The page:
Uber Really F*cked Up This Time

You’ve probably heard by now that Uber is in extreme crisis mode. More so than usual, even!

Why? To sum it up, the company’s SVP of business attended a private event packed with prominent journalists…and suggested that his company would spend a million dollars on “opposition research” to smear those who publish negative stories about Uber. For some reason, Emil Michael thought that every single word spoken at said event would be “off the record.”

It gets much, much worse.

The dinner in question was hosted by “a former adviser to British Prime Minister David Cameron and consultant to the company,” and BuzzFeed’s Ben Smith was there with one of his reporters.

Michael aimed his ire at Sarah Lacy of Pando Daily, a site that does NOT count itself among Uber’s growing fanbase. Here’s what he said, via Smith’s report:

“…he outlined the notion of spending ‘a million dollars’ to hire four top opposition researchers and four journalists” who would then “look into ‘your personal lives, your families,’ and give the media a taste of its own medicine.”

He also made an even more outrageous assertion in responding to Lacy’s claim that Uber does not sufficiently protect female riders from potentially abusive drivers…who, again, are NOT Uber employees and do not in any way represent the company. Or so they claim.

“Lacy should be held ‘personally responsible’ for any woman who followed her lead in deleting Uber and was then sexually assaulted.”

You got that? Lacy responded with a post of her own, writing:

“…step one of an illegal smear campaign against a woman is: Don’t brag about it to a journalist at a party.”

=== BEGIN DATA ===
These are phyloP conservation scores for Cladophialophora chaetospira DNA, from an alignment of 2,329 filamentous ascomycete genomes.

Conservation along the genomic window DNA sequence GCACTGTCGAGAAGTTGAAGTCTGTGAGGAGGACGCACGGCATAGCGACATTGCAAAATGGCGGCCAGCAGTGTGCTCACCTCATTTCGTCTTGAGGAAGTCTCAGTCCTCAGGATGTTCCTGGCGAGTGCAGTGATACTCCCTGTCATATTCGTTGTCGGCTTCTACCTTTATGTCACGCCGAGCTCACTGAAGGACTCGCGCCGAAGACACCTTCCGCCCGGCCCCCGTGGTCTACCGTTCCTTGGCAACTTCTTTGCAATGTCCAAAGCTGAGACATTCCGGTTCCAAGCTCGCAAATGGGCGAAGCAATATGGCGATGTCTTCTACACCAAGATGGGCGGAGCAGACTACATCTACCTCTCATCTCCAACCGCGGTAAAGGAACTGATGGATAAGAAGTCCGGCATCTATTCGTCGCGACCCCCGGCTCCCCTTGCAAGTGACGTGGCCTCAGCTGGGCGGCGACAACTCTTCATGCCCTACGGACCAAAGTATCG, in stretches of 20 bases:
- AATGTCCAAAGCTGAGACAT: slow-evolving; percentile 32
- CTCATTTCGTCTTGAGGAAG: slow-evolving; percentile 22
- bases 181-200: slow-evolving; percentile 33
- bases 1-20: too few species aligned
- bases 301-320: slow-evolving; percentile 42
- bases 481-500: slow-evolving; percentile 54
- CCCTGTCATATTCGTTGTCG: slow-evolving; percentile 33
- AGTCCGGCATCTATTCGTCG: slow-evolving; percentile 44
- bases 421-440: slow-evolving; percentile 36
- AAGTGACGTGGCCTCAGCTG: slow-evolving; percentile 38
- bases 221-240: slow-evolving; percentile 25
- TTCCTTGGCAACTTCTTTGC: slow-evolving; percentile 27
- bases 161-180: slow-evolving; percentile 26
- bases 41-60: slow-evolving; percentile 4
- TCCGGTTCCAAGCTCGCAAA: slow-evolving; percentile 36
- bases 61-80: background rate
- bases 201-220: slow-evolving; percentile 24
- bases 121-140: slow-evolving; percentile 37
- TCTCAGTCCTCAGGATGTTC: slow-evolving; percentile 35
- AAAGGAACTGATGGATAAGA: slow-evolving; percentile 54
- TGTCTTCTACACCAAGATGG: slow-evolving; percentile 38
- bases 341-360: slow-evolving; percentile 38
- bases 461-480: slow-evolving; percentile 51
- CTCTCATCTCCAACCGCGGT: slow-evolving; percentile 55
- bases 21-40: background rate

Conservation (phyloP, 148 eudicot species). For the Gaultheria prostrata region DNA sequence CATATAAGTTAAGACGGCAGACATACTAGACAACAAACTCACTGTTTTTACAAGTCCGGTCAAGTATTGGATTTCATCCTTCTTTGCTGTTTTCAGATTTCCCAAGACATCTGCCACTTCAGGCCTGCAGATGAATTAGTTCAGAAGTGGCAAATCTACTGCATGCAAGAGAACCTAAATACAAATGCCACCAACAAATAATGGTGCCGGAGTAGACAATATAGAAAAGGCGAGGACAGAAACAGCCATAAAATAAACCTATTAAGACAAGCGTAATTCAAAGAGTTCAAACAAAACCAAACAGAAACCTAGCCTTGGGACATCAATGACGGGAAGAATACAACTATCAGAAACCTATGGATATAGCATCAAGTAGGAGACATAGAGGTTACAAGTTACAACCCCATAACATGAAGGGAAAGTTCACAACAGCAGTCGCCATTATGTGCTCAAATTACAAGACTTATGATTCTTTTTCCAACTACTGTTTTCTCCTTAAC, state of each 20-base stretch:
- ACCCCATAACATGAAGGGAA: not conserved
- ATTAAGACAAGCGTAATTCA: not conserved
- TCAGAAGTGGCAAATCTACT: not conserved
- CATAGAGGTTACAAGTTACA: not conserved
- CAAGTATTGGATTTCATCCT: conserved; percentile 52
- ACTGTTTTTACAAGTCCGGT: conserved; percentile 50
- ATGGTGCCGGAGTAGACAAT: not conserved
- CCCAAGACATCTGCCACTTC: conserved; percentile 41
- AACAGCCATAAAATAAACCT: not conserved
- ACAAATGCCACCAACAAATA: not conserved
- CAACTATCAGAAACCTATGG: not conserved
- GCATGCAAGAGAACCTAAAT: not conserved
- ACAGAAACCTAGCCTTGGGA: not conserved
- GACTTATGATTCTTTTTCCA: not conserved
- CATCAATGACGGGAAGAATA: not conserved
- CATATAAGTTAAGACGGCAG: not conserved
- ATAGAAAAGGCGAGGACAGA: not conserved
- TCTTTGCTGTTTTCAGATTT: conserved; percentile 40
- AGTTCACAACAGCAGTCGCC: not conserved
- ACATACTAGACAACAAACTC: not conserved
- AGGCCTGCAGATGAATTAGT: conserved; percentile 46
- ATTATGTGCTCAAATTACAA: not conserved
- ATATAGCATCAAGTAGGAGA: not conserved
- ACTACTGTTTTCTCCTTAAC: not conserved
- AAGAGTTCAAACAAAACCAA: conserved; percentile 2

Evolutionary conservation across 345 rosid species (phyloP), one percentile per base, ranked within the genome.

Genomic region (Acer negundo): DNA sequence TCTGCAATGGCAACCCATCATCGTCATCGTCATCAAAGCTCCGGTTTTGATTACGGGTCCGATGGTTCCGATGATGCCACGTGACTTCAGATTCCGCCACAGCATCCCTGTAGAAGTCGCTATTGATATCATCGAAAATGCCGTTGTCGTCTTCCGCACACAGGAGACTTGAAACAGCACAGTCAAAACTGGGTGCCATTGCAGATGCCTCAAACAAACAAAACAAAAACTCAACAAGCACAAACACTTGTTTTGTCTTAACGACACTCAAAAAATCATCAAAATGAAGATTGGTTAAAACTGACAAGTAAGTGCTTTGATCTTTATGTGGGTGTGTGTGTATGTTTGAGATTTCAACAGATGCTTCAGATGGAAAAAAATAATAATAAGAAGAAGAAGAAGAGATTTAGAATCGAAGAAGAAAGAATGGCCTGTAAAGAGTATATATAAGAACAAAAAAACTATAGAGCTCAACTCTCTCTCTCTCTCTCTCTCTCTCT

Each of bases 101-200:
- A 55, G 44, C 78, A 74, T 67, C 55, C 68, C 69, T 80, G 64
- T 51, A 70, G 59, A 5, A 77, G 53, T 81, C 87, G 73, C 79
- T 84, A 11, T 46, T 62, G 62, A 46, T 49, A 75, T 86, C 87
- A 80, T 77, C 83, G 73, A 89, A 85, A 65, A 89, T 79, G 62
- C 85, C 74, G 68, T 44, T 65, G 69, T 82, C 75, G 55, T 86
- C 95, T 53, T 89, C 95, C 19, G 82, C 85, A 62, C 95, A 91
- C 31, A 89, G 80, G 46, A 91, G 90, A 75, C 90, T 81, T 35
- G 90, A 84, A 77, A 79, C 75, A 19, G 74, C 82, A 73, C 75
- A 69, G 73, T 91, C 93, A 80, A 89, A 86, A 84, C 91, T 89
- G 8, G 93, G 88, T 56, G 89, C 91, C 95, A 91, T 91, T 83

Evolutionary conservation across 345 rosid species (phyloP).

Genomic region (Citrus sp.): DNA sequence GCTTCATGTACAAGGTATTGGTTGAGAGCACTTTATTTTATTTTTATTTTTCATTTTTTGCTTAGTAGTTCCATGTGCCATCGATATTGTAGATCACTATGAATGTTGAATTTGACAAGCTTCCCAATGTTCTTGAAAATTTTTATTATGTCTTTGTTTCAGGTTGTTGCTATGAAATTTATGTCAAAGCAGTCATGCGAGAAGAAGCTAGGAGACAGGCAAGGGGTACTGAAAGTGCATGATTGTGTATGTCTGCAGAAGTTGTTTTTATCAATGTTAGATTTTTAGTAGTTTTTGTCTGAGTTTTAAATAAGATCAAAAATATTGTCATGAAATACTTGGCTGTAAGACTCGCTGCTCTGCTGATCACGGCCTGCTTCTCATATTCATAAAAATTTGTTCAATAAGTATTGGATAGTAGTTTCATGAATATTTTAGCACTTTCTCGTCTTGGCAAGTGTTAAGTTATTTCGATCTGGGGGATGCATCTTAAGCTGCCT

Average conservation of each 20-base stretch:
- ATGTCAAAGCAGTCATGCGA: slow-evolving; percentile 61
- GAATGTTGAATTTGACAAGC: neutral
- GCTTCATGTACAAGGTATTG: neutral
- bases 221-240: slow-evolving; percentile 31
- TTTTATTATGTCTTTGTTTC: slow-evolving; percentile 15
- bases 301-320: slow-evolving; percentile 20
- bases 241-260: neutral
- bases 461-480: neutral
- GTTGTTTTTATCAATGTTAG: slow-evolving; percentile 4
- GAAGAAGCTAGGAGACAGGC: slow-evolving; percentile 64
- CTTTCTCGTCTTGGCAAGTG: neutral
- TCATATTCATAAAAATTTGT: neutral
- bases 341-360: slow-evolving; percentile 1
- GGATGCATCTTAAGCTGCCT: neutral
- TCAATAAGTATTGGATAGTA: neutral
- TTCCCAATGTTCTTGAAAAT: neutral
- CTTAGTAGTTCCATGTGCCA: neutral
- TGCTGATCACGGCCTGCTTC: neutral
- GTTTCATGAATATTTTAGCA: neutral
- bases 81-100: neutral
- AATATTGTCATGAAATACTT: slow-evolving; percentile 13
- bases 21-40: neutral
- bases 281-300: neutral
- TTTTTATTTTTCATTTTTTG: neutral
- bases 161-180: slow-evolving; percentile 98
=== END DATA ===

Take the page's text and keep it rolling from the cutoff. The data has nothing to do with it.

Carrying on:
Michel tried to apologize to her by phone on the condition that his statements not be reported and she refused, so he took to Twitter:

Odd that he chose NOT to say these generic things “on the record,” isn’t it? A subsequent post on Re\code asked whether Michael should be fired. The answer to that question, if the company wants to retain anything approaching a shred of dignity, is YES. One of the company’s primary investors called the suggestions “unacceptable” and seemed to express disbelief that CEO Travis Kalanick — who Smith amusingly described as “boyish with tousled graying hair and a sweater” — would allow one of his top advisors to say such a thing.

Smith clarified this morning that Kalanick was seated at “the other end of a long table” and didn’t hear what was going on.

Journalist Michael Wolff, who accompanied Smith, later said that he should have let fellow attendees know that the entire evening was “off the record.” For clarification, NOTHING is off the record — especially not a formal event attended by prominent personalities like Arianna Huffington that was scheduled in order to facilitate better media relations!

It keeps going: Jay Yarow of Business Insider tweeted that the part of the report that should REALLY upset people is this detail:

“The general manager of Uber NYC accessed the profile of a BuzzFeed News reporter, Johana Bhuiyan, to make points in the course of a discussion of Uber policies. At no point in the email exchanges did she give him permission to do so.”

And this came AFTER the very same executive said that Uber “has clear policies against executives looking at journalists’ travel logs.”

Unfortunately, this terrible story will almost certainly not do any significant damage to Uber’s wildly successful, rapidly growing business.

But have you ever heard of a company called Lyft?

@PatrickCoffee patrick.coffee@adweek.com Patrick Coffee is a senior editor for Adweek.